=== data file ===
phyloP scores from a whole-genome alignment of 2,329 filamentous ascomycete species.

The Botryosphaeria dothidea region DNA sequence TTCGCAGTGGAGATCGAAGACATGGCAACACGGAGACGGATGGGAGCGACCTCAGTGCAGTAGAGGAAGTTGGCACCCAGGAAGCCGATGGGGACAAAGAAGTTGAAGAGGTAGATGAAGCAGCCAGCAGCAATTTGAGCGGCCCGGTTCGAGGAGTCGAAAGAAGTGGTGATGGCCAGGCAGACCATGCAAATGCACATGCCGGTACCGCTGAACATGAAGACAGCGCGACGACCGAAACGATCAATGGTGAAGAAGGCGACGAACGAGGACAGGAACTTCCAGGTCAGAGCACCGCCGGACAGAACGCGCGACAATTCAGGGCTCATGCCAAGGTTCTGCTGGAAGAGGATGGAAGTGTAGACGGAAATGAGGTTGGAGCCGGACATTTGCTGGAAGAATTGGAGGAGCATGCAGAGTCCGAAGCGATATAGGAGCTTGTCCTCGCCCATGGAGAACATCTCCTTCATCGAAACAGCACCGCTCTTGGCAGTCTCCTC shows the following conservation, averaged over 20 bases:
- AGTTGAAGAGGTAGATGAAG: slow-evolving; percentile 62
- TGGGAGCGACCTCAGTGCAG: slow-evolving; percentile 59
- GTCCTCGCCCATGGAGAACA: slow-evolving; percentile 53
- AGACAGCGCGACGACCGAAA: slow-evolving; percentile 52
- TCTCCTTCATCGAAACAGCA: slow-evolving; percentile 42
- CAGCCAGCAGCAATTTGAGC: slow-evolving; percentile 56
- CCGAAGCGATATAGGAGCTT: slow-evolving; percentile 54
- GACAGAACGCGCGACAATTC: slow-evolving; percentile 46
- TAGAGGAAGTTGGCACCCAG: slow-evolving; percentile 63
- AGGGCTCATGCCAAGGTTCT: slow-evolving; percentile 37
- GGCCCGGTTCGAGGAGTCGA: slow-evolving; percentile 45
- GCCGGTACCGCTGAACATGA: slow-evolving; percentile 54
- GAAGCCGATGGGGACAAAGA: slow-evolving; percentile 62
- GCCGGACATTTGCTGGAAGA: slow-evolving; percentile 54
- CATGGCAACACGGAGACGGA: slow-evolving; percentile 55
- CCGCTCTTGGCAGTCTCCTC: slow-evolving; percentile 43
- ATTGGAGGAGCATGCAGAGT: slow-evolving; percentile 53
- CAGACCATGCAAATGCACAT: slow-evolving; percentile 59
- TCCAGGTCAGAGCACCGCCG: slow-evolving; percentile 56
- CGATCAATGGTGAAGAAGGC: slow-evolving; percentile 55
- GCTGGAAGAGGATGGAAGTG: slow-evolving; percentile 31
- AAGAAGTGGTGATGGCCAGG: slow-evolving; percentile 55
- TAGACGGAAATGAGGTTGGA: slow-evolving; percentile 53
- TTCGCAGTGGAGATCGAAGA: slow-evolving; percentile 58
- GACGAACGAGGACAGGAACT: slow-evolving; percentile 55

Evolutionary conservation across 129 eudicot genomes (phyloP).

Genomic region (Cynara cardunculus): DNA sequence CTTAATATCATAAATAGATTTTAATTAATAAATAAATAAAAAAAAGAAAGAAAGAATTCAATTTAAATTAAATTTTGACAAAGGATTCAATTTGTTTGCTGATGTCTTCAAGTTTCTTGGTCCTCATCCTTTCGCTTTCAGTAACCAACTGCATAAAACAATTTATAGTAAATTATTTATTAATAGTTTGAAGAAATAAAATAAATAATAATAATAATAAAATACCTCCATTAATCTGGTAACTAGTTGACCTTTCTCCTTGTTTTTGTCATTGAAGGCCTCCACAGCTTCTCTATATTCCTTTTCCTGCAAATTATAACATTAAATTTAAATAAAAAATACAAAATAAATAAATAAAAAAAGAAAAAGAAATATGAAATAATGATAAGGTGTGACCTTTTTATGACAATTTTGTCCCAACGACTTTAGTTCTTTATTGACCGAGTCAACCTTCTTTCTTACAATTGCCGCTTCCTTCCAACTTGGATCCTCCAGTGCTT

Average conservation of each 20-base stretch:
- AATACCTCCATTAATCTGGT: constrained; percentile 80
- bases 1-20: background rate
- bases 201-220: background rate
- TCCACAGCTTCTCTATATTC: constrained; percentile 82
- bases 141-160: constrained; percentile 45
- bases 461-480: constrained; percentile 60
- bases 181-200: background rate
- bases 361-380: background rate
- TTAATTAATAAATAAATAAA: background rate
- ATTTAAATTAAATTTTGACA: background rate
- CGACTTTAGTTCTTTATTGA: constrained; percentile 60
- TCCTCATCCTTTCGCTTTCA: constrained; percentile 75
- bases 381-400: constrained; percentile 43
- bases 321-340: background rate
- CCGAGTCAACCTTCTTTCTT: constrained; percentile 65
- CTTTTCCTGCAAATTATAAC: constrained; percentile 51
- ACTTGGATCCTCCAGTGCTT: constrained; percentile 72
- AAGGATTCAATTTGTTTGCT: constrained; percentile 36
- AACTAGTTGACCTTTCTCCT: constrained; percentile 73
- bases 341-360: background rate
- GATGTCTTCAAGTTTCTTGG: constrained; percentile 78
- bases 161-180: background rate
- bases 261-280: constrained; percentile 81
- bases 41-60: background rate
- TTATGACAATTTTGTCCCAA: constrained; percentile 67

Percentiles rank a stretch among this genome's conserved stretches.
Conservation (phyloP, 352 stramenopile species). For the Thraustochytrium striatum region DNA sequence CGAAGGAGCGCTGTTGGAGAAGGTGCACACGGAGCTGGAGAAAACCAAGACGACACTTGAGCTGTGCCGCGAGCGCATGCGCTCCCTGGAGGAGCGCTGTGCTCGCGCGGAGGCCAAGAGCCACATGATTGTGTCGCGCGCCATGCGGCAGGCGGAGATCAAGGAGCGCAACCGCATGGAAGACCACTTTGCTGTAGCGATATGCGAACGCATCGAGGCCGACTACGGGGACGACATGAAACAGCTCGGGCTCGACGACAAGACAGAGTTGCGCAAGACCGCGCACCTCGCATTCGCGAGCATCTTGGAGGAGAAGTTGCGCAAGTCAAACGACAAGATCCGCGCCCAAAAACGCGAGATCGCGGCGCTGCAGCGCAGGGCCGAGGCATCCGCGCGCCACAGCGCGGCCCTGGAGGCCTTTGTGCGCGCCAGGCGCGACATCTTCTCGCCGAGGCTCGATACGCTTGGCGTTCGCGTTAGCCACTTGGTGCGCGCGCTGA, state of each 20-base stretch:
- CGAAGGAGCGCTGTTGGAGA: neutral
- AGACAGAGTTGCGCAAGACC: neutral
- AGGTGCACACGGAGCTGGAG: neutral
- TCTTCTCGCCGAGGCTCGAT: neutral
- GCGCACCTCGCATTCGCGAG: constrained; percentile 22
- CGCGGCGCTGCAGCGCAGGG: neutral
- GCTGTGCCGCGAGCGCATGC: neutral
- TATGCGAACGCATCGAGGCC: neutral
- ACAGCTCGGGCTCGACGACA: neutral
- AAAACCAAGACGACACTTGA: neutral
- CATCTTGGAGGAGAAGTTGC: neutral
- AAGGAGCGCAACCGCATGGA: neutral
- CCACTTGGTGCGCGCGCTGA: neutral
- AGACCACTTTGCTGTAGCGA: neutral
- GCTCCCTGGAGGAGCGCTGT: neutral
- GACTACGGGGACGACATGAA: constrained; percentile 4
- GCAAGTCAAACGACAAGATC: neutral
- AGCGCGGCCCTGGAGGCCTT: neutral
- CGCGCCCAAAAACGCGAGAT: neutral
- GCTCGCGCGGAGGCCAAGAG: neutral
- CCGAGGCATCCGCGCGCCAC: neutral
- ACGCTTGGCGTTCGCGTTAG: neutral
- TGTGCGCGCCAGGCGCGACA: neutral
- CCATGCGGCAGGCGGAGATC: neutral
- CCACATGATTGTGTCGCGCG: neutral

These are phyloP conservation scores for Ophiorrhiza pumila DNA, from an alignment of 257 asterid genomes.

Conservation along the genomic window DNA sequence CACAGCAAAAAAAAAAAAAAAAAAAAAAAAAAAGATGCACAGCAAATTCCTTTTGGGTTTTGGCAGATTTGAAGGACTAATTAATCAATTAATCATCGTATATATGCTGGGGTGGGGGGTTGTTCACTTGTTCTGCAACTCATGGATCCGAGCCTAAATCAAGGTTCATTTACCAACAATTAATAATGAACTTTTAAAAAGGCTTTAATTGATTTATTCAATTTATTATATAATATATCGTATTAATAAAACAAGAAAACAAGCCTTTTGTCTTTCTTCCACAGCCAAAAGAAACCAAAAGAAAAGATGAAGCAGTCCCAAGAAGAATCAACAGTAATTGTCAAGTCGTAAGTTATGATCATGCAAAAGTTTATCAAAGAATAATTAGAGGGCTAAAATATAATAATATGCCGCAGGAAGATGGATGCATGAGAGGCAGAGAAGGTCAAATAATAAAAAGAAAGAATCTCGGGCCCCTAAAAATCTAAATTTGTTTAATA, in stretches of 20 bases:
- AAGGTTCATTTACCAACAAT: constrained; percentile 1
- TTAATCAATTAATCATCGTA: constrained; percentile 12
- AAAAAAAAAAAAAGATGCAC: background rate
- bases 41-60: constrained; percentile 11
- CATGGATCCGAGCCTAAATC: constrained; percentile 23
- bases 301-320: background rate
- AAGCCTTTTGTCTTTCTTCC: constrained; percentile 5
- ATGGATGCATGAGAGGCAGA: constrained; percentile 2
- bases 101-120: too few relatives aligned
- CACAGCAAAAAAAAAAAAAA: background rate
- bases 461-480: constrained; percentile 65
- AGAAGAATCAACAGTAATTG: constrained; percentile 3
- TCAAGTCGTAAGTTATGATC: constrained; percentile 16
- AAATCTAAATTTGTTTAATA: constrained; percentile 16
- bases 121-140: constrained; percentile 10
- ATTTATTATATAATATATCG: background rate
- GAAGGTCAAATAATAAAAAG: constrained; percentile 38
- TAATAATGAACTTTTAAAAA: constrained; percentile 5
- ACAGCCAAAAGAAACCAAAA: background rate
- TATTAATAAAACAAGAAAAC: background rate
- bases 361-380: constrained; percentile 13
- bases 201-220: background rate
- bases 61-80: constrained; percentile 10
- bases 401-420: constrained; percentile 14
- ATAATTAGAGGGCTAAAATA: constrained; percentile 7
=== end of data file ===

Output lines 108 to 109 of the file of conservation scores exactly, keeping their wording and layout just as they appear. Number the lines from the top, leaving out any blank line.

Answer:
- bases 401-420: constrained; percentile 14
- ATAATTAGAGGGCTAAAATA: constrained; percentile 7